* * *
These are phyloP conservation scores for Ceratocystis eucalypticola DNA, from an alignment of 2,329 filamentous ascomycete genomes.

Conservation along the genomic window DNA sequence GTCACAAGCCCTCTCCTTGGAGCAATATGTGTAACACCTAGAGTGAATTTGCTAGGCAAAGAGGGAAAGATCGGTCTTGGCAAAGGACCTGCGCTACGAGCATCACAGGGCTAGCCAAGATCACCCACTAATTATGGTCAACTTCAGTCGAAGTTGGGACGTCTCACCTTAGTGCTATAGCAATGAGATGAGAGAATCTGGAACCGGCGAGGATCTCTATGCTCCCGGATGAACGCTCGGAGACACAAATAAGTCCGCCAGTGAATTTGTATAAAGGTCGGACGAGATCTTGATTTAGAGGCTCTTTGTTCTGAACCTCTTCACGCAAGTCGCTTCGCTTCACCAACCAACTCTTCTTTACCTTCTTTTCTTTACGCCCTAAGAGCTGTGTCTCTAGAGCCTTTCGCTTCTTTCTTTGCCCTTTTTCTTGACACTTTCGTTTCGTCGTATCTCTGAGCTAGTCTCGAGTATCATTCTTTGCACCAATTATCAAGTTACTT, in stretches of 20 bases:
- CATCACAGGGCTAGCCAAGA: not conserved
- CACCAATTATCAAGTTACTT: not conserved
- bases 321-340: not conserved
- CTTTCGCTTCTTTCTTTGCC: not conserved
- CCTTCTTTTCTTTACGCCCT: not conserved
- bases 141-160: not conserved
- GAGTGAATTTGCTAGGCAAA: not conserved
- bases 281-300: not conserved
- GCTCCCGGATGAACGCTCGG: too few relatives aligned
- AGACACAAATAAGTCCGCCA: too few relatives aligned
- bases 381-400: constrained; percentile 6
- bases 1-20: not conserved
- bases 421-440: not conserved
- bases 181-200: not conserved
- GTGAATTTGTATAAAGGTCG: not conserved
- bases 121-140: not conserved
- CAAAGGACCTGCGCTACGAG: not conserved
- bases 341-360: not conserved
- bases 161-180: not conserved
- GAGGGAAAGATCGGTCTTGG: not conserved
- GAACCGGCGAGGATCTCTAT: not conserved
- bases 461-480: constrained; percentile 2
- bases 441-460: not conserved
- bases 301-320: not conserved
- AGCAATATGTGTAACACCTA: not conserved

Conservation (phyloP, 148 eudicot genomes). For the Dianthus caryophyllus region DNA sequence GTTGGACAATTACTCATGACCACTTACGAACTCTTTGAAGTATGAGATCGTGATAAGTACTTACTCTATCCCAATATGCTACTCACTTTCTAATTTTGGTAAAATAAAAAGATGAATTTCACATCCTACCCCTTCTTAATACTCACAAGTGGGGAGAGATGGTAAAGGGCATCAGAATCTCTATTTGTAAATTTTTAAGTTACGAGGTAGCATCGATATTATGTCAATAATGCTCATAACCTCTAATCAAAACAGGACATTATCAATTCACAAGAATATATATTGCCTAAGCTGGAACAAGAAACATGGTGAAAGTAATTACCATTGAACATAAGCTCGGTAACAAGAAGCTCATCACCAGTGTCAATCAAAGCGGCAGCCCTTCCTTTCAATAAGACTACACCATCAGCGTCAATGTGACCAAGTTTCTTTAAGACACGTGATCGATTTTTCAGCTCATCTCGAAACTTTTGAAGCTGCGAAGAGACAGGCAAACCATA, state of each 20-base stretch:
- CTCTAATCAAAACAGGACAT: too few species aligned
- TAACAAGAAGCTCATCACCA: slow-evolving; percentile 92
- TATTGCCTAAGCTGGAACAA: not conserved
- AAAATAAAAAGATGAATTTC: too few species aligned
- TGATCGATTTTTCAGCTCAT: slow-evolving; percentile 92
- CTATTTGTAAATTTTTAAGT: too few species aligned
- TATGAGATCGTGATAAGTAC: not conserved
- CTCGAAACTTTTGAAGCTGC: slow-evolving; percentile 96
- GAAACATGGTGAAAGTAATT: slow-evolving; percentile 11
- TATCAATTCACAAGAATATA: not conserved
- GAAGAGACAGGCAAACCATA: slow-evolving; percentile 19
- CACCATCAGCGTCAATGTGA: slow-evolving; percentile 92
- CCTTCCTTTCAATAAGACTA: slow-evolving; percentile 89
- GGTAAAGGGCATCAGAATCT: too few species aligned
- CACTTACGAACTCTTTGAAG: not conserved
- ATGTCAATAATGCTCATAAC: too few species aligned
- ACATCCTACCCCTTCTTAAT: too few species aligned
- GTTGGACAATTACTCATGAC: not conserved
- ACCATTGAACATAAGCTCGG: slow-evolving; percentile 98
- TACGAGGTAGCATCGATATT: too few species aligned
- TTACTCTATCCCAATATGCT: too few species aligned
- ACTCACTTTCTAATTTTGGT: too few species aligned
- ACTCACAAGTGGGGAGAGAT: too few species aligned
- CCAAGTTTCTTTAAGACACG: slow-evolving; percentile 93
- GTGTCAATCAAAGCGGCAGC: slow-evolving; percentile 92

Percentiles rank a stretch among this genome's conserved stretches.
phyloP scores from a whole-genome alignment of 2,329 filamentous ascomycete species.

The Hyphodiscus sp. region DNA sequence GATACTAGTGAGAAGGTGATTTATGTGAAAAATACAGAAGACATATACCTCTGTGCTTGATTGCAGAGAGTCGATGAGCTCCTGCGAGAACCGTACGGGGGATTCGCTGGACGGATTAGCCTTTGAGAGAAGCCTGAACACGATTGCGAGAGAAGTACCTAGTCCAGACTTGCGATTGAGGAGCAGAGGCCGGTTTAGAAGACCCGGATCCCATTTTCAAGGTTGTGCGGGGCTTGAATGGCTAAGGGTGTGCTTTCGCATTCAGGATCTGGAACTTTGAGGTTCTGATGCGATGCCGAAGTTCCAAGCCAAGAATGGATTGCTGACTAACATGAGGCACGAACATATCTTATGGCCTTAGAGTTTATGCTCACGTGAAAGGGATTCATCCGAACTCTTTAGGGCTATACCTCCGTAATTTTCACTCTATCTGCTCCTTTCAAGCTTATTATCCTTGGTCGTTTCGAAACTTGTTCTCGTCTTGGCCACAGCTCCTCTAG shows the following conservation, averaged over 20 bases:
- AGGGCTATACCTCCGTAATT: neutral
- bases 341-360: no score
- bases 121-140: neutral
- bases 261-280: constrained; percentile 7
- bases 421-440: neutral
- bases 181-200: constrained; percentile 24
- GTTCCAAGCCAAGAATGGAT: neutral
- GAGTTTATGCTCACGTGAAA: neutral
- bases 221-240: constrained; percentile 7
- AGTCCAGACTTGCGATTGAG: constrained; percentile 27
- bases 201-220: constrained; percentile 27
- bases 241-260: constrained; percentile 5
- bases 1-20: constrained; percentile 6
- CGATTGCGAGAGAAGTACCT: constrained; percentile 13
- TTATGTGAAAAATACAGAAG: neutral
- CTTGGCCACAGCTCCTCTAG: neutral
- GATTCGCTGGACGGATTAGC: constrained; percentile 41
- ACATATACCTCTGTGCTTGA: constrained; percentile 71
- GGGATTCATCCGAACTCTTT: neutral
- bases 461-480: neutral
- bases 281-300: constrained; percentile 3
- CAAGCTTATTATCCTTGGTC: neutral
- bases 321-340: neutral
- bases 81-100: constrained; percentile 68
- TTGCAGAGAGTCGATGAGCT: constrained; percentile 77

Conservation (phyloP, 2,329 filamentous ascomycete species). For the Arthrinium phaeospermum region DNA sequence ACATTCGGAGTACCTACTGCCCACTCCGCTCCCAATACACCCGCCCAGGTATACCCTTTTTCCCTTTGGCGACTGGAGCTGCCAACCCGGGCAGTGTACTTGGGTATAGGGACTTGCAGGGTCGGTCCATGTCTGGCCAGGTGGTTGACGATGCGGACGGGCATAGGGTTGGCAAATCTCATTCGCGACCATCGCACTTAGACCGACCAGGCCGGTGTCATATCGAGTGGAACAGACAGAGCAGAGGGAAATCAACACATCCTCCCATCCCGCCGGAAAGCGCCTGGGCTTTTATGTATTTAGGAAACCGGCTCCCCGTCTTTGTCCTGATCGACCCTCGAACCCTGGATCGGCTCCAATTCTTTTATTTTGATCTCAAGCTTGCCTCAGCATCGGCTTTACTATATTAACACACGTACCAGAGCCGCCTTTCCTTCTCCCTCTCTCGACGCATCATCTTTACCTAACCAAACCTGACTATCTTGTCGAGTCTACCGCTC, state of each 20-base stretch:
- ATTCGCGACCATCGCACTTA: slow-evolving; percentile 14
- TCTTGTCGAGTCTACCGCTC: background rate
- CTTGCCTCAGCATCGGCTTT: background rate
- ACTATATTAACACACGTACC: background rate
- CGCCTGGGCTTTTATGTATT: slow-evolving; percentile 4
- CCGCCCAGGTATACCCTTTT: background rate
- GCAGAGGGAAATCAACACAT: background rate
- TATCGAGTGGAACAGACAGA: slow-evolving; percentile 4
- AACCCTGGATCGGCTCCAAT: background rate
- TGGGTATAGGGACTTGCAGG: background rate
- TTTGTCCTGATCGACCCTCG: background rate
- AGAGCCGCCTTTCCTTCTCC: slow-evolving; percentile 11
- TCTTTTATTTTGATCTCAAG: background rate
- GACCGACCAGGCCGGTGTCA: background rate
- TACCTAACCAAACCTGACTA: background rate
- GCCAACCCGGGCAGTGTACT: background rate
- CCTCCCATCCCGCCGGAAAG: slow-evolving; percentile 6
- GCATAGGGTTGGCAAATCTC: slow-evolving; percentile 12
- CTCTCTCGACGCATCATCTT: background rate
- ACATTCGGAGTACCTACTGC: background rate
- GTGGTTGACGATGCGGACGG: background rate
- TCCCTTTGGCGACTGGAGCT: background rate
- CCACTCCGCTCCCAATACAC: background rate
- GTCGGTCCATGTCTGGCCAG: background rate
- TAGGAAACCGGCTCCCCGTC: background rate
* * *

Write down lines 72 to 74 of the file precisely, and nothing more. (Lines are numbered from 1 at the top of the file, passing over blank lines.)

- CTTGGCCACAGCTCCTCTAG: neutral
- GATTCGCTGGACGGATTAGC: constrained; percentile 41
- ACATATACCTCTGTGCTTGA: constrained; percentile 71